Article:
Wednesday, 20 August 2014

Book Review - Stardust....and what I gained from it

Sometimes you don't have to really enjoy a book to get something out of it. I picked up Neil Gaiman's Stardust in a charity shop because it looked interesting and he was someone whose books I'd never read. I soon realised that this wasn't my kind of book. I've found in the past that fantasy isn't really my genre and I hadn't realised quite who Neil Gaiman was (how awful!).

However, though not my cup of tea, the book is well written and I liked the twist and how he brought all the parts together in the end. This is the kind of thing I'd maybe watch on TV rather than read but I rarely give up on a book. Besides this had an interview with the author and extra material.....something a writer loves to read! This was when I realised who Neil Gaimen was and that I had watched Coraline (which he wrote) on TV and enjoyed it!

I was particularly interested in how Neil came to write this book Stardust and that he previously wrote a prologue to a book called Wall  set in the same location. He then abandoned it. He says he may or may not write that prequel. In the meantime Gaiman witnessed a falling star and suddenly Stardust was written. It's little things that this that make writing so interesting and what motivates an author to write. I find it utterly fascinating.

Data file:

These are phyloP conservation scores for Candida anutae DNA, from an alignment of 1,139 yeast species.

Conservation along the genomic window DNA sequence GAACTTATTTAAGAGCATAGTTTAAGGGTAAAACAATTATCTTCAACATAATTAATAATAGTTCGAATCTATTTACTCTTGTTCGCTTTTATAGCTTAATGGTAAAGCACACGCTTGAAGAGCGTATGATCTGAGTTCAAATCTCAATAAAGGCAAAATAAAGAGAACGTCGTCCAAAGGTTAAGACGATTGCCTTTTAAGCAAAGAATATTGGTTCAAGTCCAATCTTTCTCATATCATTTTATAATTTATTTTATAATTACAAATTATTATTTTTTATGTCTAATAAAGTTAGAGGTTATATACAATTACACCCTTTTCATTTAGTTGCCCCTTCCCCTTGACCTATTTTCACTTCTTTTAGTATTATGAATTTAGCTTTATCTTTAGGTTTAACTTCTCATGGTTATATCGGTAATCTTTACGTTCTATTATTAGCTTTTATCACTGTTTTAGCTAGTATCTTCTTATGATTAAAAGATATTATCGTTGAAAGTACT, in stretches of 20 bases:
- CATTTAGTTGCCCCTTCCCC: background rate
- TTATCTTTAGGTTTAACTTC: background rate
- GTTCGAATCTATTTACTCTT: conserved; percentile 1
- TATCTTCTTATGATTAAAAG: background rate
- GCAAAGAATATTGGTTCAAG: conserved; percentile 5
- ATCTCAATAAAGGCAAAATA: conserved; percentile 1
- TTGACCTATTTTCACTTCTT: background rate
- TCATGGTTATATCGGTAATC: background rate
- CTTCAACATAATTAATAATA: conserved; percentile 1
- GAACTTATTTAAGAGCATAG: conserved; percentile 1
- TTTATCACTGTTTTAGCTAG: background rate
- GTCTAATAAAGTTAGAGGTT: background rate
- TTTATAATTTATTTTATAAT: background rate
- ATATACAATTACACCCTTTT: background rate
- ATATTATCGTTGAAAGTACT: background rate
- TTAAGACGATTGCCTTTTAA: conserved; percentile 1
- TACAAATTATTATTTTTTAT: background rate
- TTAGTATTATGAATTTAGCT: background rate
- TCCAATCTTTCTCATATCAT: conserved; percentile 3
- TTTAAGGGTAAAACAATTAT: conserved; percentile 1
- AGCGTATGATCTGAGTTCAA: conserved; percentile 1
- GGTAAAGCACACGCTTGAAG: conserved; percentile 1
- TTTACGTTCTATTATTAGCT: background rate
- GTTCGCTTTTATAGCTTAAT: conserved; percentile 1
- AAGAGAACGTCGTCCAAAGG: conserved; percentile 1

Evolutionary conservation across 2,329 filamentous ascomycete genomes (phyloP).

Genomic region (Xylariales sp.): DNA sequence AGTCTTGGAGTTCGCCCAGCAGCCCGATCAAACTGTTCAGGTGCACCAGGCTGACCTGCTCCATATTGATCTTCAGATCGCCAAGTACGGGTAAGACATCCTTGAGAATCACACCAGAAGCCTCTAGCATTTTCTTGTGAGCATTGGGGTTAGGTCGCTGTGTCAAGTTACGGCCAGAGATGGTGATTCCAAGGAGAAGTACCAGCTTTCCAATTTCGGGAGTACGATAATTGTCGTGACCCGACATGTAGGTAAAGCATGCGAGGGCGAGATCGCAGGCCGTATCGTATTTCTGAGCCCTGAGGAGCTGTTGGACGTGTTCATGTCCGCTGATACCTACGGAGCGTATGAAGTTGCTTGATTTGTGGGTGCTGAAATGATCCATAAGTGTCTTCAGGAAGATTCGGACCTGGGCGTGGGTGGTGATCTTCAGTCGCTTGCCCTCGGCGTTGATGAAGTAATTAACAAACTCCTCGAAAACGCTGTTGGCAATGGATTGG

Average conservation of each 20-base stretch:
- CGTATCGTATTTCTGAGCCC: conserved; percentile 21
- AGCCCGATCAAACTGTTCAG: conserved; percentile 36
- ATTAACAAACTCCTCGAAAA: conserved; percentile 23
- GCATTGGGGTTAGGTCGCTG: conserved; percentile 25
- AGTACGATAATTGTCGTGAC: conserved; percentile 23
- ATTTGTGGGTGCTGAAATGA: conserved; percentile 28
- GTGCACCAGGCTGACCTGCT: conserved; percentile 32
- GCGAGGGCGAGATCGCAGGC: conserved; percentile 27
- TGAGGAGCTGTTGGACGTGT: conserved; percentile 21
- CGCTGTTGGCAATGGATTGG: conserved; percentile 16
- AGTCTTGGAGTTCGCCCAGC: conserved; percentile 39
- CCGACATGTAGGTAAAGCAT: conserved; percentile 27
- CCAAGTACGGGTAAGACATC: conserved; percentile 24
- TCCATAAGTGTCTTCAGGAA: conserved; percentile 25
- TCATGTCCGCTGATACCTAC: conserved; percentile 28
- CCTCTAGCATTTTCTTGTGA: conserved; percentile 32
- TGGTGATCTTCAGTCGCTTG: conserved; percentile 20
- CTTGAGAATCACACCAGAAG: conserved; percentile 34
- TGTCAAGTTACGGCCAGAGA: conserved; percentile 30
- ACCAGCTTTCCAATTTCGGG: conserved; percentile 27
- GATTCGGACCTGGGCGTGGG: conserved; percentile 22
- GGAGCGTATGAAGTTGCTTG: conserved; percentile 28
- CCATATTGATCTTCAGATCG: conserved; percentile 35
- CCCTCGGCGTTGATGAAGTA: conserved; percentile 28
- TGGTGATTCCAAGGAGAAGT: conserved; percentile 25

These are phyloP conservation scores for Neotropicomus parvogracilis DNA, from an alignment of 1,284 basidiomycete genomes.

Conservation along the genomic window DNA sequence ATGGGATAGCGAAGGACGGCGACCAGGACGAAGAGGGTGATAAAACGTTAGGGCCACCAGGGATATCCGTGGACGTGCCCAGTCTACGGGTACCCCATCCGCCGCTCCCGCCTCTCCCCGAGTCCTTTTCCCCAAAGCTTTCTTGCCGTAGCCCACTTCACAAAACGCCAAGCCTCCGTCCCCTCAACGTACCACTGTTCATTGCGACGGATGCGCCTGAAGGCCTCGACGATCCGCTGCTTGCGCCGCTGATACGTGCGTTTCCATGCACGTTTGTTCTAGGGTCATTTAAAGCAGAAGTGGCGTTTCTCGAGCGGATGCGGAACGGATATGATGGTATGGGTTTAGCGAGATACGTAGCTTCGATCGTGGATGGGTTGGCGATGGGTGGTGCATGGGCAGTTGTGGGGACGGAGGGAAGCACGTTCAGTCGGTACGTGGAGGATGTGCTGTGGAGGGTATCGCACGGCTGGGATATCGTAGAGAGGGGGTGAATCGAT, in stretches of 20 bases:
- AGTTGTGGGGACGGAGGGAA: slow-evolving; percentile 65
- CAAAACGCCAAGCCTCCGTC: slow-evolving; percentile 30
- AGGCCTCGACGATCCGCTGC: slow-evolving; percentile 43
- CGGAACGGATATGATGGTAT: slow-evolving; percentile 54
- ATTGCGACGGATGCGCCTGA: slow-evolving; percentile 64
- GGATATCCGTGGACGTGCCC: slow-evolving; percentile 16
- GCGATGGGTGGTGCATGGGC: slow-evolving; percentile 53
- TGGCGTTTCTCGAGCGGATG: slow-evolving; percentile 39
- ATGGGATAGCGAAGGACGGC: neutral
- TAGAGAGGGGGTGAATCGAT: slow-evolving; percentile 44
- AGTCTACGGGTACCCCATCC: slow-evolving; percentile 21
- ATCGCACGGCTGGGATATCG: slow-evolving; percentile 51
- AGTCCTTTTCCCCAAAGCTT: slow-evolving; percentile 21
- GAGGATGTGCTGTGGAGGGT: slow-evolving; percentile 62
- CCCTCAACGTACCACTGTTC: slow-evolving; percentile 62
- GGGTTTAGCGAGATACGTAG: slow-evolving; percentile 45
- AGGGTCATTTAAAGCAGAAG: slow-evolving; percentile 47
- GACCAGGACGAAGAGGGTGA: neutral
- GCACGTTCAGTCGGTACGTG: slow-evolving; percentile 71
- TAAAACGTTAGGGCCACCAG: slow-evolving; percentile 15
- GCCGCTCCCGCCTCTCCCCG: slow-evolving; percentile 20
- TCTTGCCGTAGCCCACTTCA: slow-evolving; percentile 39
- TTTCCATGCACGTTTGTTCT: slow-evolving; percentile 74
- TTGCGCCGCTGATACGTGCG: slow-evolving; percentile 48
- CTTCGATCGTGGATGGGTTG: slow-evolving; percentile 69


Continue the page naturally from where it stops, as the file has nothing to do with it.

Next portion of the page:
A little while ago I experienced writer's block with the novel I am writing. I was stuck with the next scene. I had ideas and an ending but I was stranded in no-mans land staring at the screen and nothing was coming. So I took a diversion. I have, I know, overthought the 'family tree' to my characters and have extensive extended family who do not feature in the novel and may not even get a mention. But there were a few there who interested me and I thought might be worthy of fleshing out and basing a story around. So I went back to my 'trees' and began to write. I now have two short stories. It was a nice diversion and I enjoyed finding out who these characters were. Meanwhile on one of those dreadful sleepless nights I get now and then I played through some scenes for my novel and things began to fall into place. The next day I wrote the next scene and the novel has been gathering pace ever since.

I am now into the last quarter of the novel. I know there will be a lot of editing to do and I don't relish that. I have no idea what happens after that - I guess I need someone to read it. For now I'm just enjoying the writing and don't want to think beyond that. I've spent a lot of time on it and if it's rubbish it will be like receiving a years worth of poetry rejections in one go!

I set out to write a novel as a challenge (I never thought I could string out a story to novel length). My methods for doing this have so far worked (my targets, breaking things down into chunks - that's the natural way I work). Suddenly after all these months I can see the end coming. It's rather scary.

So, there we go. Gaiman handles his genre well. I might not enjoy reading his stories in the way others do but we all have our preferences. There were, however, aspects of this book that I appreciated - the handling of two worlds. It was good to see how he did it (my novel is set in two times zones but is very different to this). So I did get something from the book. No read is ever wasted.

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